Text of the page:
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Behold the humble 8-track, a sandwich-sized plastic portal to the days before compact met disc. This cartridge was the first truly portable version of tape, the masterstroke that 40 years ago shrank reel-to-reel to a size that would fit in your dash.
It's also a fossil, a faded flea-market filler relegated to the same media dustbin where old Atari cartridges and Beta home movies decay, an afterthought, if that, to a generation raised on Napster and 10-disc changers in the trunk. Today some Kelly Clarkson-infested iPod Nano docked in a piece of Korean fiberglass purporting to be a car is considered superior to the noble, unrewindable tape that back in the day let your uncle blare “Led Zeppelin IV” out of his third-hand Charger when he smoked grass before football practice. Some world this turned out to be.
If the 8-track is dead — and it has been, essentially, for a solid quarter-century — then Nathan Brown is running a morgue. On a recent night, the lanky, mustachioed 34-year-old musician and producer welcomes a visitor to the Stifft Station two-bedroom he and his wife, Tara, share with a little black dog named Cricket and a new kitten named Sneaky. He apologizes for the clutter: speakers stacked in a corner, 8-track decks on the floor. An open closet near the dining room table reveals a wall of hefty cardboard boxes labeled in tiny letters on Post-Its. “I work at Vino's, so I get the cracker boxes for free,” he says. “It just happens that they hold 52 8-tracks perfectly.”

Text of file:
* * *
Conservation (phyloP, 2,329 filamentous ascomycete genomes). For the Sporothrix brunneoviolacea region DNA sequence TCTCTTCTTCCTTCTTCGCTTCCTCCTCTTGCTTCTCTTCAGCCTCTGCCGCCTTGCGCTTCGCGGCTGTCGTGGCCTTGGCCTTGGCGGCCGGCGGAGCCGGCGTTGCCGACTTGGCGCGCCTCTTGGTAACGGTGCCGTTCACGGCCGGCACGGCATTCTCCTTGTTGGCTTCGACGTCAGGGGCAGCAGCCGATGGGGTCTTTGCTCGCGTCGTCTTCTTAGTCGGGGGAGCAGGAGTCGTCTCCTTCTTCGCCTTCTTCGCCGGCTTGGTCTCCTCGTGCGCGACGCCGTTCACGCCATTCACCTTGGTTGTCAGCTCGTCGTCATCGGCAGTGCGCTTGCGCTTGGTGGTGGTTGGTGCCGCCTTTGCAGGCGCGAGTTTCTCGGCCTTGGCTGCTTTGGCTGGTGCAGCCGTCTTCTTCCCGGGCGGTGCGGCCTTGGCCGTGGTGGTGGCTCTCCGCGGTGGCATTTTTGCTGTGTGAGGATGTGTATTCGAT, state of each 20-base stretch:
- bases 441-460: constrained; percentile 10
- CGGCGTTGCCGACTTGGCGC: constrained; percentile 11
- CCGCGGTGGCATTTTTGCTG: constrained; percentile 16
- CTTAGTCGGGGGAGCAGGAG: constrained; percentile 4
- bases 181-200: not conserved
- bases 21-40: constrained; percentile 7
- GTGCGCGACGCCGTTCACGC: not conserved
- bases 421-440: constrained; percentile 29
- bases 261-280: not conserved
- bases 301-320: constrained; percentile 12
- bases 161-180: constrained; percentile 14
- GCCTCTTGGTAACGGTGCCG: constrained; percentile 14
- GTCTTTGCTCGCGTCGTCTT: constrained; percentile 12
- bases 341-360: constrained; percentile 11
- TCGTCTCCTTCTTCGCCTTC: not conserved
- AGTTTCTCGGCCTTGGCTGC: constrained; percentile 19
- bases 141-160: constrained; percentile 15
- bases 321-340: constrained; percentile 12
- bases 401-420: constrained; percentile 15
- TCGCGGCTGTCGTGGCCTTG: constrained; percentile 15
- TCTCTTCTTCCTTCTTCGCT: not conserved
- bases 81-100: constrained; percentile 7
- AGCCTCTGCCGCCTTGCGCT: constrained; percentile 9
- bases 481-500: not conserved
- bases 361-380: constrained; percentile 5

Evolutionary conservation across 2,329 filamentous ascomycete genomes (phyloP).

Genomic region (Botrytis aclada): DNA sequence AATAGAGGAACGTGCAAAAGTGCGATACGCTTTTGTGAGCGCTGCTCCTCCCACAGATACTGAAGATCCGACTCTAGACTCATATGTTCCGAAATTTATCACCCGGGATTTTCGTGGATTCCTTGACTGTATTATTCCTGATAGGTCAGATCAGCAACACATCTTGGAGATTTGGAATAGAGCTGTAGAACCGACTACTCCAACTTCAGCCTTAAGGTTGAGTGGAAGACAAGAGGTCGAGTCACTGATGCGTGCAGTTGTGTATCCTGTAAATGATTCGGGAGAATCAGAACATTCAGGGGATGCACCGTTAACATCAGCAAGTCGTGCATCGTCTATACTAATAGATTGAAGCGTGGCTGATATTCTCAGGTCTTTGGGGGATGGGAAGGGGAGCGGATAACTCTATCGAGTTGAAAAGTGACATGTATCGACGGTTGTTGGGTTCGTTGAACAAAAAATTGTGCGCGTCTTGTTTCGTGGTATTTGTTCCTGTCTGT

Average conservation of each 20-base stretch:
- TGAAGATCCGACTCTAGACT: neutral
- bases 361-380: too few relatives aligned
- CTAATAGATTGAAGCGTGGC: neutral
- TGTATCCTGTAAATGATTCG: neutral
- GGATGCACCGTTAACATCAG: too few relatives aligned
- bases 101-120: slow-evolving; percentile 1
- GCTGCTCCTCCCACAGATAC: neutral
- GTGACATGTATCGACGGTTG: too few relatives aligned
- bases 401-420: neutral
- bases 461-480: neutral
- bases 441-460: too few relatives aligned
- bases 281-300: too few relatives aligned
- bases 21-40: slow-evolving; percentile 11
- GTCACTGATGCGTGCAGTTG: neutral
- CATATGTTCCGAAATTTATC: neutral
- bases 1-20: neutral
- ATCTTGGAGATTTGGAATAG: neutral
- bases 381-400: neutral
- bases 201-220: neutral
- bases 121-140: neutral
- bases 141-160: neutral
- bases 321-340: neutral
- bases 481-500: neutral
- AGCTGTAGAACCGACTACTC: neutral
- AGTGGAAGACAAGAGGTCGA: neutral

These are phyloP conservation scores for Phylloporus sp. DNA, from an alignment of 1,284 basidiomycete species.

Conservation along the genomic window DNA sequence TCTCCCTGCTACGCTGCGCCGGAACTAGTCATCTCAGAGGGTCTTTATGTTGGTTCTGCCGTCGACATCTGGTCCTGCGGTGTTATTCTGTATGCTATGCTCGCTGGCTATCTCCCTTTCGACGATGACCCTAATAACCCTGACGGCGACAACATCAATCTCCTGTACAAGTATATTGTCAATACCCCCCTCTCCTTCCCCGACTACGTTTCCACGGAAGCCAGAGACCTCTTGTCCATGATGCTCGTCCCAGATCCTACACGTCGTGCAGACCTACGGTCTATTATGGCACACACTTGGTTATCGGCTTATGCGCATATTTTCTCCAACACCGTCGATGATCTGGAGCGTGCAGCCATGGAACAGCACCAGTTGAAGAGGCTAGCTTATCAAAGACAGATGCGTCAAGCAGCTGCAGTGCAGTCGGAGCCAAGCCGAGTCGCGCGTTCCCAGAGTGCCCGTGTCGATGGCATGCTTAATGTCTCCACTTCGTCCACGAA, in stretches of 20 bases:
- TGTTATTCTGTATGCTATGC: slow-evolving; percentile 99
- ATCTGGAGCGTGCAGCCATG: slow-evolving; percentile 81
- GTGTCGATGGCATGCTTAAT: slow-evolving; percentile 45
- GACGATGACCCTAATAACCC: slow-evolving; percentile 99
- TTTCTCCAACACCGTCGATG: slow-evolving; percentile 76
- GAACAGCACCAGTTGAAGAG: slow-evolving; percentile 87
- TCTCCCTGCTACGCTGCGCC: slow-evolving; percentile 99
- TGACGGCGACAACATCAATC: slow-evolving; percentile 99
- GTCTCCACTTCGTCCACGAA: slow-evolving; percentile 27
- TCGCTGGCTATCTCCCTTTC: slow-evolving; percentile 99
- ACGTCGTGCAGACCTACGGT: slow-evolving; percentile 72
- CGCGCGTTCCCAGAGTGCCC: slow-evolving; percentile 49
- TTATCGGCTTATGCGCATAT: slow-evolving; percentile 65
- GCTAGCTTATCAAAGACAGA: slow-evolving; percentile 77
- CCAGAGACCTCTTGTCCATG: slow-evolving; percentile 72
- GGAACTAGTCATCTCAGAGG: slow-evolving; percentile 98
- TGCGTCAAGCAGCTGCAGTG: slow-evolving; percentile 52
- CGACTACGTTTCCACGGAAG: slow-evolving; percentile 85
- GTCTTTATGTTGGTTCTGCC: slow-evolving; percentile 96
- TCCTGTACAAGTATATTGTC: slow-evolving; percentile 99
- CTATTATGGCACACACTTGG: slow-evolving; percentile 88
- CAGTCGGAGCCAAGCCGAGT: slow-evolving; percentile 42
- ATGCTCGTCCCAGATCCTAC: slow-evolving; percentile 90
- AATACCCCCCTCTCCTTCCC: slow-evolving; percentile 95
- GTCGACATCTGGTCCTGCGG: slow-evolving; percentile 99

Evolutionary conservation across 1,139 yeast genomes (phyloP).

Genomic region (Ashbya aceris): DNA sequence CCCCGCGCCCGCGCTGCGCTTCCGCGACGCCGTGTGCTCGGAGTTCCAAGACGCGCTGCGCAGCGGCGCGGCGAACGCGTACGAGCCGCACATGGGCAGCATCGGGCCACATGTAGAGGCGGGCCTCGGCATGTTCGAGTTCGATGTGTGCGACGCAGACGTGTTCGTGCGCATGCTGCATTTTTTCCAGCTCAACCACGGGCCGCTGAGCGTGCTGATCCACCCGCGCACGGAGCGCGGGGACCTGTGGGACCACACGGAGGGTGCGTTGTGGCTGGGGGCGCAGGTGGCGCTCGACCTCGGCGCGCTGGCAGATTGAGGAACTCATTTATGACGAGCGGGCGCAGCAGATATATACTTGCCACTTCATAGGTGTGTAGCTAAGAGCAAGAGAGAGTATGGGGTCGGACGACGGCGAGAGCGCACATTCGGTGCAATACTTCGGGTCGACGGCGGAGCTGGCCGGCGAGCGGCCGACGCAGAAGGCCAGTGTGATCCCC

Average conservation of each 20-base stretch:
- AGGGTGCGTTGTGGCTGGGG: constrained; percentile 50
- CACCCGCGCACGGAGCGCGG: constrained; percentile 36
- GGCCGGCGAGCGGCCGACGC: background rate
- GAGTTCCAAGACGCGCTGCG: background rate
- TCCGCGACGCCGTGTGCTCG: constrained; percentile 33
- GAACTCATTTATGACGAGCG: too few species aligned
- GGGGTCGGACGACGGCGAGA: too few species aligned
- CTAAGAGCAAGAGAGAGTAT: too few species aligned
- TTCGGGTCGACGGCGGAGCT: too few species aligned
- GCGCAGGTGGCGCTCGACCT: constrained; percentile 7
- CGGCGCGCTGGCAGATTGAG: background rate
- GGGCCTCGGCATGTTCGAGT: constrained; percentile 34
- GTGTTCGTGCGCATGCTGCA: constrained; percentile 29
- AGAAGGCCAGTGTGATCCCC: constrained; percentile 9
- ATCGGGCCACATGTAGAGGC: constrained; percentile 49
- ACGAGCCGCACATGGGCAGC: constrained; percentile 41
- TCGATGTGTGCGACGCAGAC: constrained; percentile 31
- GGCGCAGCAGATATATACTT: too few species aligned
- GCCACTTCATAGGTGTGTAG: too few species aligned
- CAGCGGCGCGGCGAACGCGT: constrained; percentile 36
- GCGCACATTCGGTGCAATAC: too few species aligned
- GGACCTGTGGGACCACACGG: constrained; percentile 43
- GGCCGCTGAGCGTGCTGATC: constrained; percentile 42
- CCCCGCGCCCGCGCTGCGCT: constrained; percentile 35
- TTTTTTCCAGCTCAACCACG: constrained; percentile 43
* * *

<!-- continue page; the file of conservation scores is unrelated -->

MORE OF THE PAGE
That's untold hundreds of corpses in one closet alone. For Brown, one of Little Rock's certifiable audiophiles known best perhaps as the solo act Browningham, the 8-track is such an object of obsession that he's hoping not only to repopularize, but almost literally to resurrect it. This year he has recorded and engineered releases by two local bands — the Crisco Kids and San Antokyo — solely on 8-track, with plans to do the same for The Thing That Always Explodes, Magic Hassle (release show slated for Sept. 4 at Sticky Fingerz) and the Evelyns (release show July 19 at the White Water Tavern).
If he succeeds in stirring interest in analog music, he'll of course have a corner on the market for the cartridges and for the machines, which he buys used and restores to a condition less likely to eat your tape. As for the 8-tracks themselves, you almost don't want to know. To recycle the old cartridges (and there are only old cartridges available), he rebuilds them individually, cutting the tape to fit the duration of the recording, and duplicates them one by one.
“Everything I'm using,” he says, “people basically are setting out for the garbage.”